Economic development authorities: The antithesis of transparency
According to Antonio Olivo’s Sept. 25 story in The Washington Post, the director of the Warren County, Va., Development Authority is charged with embezzlement and money laundering. The head of economic development in St. Louis pleaded guilty to steering contracts to political donors. An economic development official in Montgomery County, Md., pleaded guilty recently to embezzling $6.7 million. A New Jersey grand jury is investigating $500 million in tax incentives that seemingly went to firms that lied on their applications.
Every one of these incidents involves a local “economic development authority” after whose structure the Jefferson County Development Authority is modeled. Well.
Every county development authority in West Virginia is based on this model. Indeed, much of the country operates on this model. So, you ask, just what is this “model?”
The general governing body of a county or city creates a “development authority” consisting of any number of citizens who decide what businesses to attract to their area and what incentives to give these businesses. These citizens are paid little to nothing and are tasked with hiring a director, who is usually handsomely paid.
The development authority is given tremendous power (some say in violation of some state constitutions). And the citizen members of the authority are often unaware of the activities of the director. They tend to take his or her word about what they should do when making a decision. Those decisions must usually get the assent of the elected general governing authority (in Jefferson County’s case, the Jefferson County Commission). But often that general governing authority tends to defer to the “expertise” of the members of the development authority (many of whom have already deferred to the “expertise” of the director).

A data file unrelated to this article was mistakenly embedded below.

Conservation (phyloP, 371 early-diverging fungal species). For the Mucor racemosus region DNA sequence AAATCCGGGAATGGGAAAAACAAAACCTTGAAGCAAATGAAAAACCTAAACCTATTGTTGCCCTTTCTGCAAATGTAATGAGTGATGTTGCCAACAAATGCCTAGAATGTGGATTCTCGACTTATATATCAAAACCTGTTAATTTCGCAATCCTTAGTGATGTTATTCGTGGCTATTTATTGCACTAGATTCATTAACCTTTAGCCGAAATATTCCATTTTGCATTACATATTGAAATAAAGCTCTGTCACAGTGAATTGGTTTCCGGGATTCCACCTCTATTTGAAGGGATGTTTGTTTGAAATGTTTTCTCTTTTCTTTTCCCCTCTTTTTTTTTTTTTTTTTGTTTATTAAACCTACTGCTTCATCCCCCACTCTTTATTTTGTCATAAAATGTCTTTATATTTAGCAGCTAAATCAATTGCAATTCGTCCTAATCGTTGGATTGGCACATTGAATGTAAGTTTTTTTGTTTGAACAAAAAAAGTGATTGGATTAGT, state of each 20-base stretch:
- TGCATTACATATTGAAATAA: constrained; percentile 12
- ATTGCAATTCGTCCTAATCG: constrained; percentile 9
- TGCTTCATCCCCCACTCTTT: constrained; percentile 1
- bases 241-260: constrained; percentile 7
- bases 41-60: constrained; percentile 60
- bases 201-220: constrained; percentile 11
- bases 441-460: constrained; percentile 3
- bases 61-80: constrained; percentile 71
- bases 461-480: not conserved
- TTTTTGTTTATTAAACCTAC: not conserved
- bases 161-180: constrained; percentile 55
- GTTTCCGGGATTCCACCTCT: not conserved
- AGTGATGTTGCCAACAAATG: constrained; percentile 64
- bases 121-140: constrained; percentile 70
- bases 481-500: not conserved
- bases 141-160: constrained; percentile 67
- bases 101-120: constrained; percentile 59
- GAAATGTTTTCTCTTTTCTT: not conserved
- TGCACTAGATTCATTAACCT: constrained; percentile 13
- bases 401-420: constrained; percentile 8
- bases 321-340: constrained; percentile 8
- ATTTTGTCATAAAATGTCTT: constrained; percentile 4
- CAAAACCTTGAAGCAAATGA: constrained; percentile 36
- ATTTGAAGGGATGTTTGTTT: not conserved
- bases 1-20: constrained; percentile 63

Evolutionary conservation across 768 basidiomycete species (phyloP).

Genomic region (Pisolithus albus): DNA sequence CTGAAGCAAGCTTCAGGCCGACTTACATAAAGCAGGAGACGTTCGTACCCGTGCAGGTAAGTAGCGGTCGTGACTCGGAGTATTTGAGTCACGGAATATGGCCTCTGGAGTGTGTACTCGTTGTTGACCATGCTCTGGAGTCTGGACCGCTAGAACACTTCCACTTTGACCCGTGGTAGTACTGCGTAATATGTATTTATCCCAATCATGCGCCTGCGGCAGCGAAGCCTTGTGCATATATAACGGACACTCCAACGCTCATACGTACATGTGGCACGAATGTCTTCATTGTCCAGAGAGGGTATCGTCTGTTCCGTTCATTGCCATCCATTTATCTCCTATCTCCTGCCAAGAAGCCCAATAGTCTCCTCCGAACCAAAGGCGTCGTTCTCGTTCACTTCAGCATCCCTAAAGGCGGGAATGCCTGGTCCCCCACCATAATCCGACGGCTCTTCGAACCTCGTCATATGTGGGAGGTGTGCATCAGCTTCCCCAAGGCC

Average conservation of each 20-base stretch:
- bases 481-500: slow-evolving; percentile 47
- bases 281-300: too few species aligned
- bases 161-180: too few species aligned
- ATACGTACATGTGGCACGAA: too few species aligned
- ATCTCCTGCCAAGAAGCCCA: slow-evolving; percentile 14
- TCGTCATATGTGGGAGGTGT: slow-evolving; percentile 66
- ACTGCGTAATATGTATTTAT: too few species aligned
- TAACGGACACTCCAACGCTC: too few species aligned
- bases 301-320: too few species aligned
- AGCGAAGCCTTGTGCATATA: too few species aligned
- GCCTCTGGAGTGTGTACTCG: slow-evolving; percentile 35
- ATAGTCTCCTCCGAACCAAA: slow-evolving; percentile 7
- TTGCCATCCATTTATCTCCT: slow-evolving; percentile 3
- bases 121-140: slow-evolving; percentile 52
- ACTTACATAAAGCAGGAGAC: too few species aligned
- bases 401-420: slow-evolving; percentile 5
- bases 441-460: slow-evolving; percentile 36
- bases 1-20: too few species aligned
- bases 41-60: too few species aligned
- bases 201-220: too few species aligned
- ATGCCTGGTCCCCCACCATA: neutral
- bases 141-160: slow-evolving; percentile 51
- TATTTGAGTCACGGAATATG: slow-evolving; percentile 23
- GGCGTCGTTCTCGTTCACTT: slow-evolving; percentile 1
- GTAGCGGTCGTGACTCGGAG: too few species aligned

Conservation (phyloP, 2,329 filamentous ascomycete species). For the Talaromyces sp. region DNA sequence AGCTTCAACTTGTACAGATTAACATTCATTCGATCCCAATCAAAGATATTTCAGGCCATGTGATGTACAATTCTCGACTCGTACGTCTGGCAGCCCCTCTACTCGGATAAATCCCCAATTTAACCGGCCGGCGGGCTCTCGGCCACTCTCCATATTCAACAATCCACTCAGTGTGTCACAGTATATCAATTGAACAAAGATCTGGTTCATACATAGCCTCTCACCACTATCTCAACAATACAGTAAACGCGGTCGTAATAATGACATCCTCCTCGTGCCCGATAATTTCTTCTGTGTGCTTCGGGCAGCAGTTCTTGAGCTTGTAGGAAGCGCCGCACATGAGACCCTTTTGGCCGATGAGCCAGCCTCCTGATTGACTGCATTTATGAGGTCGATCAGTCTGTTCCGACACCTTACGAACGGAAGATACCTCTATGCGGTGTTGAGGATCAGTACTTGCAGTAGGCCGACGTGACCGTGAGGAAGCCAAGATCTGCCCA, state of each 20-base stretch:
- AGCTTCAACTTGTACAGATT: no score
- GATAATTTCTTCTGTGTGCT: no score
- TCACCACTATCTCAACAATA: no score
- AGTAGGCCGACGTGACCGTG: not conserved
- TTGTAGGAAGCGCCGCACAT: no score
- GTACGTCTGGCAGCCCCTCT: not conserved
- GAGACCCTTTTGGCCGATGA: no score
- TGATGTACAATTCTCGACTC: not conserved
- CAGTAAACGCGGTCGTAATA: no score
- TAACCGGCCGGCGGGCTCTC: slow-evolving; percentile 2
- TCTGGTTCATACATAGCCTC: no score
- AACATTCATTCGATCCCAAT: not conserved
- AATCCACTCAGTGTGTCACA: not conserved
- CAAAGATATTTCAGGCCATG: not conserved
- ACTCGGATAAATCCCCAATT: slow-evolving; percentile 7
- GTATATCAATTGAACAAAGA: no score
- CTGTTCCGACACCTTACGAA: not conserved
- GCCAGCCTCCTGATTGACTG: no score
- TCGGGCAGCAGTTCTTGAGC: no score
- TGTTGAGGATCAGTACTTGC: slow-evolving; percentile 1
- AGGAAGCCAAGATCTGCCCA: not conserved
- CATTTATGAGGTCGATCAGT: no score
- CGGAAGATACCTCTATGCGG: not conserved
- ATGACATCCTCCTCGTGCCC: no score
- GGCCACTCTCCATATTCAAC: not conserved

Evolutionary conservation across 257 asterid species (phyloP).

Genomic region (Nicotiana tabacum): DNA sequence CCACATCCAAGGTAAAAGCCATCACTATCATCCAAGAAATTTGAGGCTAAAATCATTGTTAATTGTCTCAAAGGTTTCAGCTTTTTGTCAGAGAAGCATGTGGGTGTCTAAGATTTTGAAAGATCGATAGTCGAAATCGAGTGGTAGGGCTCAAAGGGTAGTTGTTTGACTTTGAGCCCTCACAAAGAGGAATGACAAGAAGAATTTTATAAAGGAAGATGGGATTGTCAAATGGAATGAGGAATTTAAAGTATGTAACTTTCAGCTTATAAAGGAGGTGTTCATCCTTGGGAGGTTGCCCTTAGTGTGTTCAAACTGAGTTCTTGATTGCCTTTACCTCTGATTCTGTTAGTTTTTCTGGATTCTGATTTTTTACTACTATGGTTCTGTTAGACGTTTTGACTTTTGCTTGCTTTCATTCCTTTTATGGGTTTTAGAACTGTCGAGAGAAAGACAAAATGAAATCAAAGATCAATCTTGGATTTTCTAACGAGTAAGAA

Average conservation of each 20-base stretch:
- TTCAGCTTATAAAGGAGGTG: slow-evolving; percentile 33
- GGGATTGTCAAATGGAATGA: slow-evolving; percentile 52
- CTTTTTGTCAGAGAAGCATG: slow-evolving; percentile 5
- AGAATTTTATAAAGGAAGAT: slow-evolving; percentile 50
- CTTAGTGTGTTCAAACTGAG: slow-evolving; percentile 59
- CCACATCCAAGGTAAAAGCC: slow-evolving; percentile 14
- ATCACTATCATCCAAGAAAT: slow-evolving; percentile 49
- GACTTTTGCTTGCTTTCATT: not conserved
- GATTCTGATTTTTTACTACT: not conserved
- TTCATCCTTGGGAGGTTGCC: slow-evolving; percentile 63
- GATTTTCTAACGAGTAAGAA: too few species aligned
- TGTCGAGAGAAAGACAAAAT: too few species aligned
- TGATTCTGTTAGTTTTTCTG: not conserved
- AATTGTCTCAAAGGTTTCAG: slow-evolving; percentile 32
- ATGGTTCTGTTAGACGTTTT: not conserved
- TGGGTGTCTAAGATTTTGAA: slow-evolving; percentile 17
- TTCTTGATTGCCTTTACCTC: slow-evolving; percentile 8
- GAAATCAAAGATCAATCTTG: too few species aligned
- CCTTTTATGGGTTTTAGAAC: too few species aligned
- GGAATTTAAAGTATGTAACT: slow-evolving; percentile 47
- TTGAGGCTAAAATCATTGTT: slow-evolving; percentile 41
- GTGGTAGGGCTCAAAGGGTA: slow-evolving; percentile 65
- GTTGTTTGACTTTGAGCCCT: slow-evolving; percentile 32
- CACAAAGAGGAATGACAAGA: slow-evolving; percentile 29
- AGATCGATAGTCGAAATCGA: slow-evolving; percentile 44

This structure turns the concept of transparent government on its head.
Sometimes, unelected citizens begin to think of themselves more as members of the board of a private company, than as public officials. They’re almost entirely good people, but they don’t always realize their fiduciary responsibility is ultimately to the people of the county or city they serve.
And they are often encouraged by the director to “keep things quiet” when it comes to recruiting businesses.
I’m fully aware that businesses need to keep some things (like trade secrets) private. But the public has a right to know what its government is doing.
Whenever corruption is discovered in government, many people presume the problem is the people involved, not the structure. I certainly agree that a good structure will not improve the performance of bad government officials.
But a bad structure can interfere with the performance of good public officials. And the structure of development authorities is seriously bad, because it encourages secrecy.
We need an economic development structure with much greater transparency. Greater transparency could have prevented all of the cases Antonio Olivo mentioned in his article.